Rand Paul has jumped on the Kurdish independence bandwagon:

“But I would go one step further: I would draw new lines for Kurdistan and I would promise them a country,” Paul said.

Paul is also calling for sending more arms to Kurdish fighters as part of the war on ISIS. That’s a debatable proposition, but it is understandable given his support for the war. Calling for setting up an independent Kurdistan makes much less sense. There’s nothing quite so interventionist as redrawing the map of another country and creating a new state. There doesn’t seem to be any compelling American interest in having an independent Kurdistan, and at least one formal American ally still has very strong objections to it. It’s not at all clear that formally splitting up Iraq aids in the fight against ISIS. It is more likely to distract from that fight and could create an occasion for conflict between some of ISIS’ enemies. It doesn’t seem to be necessary in order to retain Kurdish support for the war.

Even if an independent Kurdistan did those things, it would be a dangerous and potentially explosive thing to do. It is doubtful that the government in Baghdad would agree to it, and it is also extremely unlikely that Iran or Turkey would ever approve of the creation of a Kurdish state. Erdogan has stated recently that a Kurdish state would “endanger the region.” A landlocked state whose independence would be opposed to one degree or another by its most important neighbors is not likely to be a very successful one, and in that case it would probably become a dysfunctional international or U.S. ward. The biggest problem with Paul’s position is that he doesn’t seem to have thought through any of the implications of what Kurdish independence would mean for the countries affected by it. When proposing something as consequential as the formal independence of a new state, that’s just not good enough.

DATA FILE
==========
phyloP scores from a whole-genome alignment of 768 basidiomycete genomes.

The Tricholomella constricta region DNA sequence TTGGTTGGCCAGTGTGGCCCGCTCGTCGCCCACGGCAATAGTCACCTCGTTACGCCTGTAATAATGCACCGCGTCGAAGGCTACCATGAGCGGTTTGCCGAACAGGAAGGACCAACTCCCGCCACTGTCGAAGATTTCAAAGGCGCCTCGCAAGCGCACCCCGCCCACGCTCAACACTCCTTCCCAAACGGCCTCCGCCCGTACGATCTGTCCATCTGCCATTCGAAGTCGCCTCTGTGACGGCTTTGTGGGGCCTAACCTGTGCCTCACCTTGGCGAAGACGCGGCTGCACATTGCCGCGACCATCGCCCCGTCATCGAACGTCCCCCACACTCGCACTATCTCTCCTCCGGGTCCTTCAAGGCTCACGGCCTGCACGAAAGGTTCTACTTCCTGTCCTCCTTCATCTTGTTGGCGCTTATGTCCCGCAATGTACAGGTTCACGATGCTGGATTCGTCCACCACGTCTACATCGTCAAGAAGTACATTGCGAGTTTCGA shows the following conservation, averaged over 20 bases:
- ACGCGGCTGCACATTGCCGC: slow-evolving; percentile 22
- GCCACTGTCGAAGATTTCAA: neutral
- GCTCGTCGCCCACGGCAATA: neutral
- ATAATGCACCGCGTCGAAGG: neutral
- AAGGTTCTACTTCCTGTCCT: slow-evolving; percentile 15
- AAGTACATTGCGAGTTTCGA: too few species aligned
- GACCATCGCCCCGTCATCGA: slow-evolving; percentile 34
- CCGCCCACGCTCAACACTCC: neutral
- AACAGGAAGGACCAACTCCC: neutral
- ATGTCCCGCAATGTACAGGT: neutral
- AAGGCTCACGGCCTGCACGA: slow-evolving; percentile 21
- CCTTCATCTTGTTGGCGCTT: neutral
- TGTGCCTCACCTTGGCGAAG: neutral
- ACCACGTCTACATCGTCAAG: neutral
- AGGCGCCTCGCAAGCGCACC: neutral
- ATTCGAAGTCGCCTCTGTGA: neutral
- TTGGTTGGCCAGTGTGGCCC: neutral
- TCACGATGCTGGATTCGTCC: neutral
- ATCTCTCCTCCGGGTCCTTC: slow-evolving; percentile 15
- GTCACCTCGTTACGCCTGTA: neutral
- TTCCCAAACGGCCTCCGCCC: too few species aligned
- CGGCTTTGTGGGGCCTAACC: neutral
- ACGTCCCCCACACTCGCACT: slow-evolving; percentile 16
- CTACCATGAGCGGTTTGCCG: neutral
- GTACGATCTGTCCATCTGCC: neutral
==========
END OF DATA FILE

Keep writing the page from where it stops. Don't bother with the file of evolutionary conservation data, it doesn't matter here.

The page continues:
Since the end of the Cold War, many Westerners have generally been too eager to encourage the break-up of other countries and to support independence of weak states that sometimes become dysfunctional and failed ones. One problem with this is that Westerners tend to treat the creation of a new state as part of a solution to some regional problem, but it often just results in making one country’s internal problems into international ones. Another is that Westerners have tended to pay little or no attention to the countries they have helped to create once independence has been achieved, which leaves the people in those countries at the mercy of their local rulers, and those rulers are usually much more authoritarian and abusive than they were made out to be during the earlier fight for independence. Those leaders are portrayed romantically as “freedom fighters” when they’re out of power, and then they prove to be heavy-handed and thuggish once they control their own government. Kosovo and South Sudan both stand out as examples of what can become of such countries whose independence the U.S. made possible. Eritrea is another experiment in self-determination that resulted in the creation of an awful authoritarian state. It’s possible that an independent Kurdistan would end up being better off than any of those, but that isn’t saying much and it isn’t a reassuring track record. Finally, it appears that many Kurds in Iraq understand that independence isn’t really a viable option for them, and so there is even less of a reason to be proposing this.

Kurdish independence probably wouldn’t help to solve any outstanding security problems in the region, and it would probably create a few more along the way. It would probably further destabilize the region and could potentially drag the U.S. into the role of guaranteeing the state’s independence against its hostile neighbors. There is no discernible U.S. interest in any of this.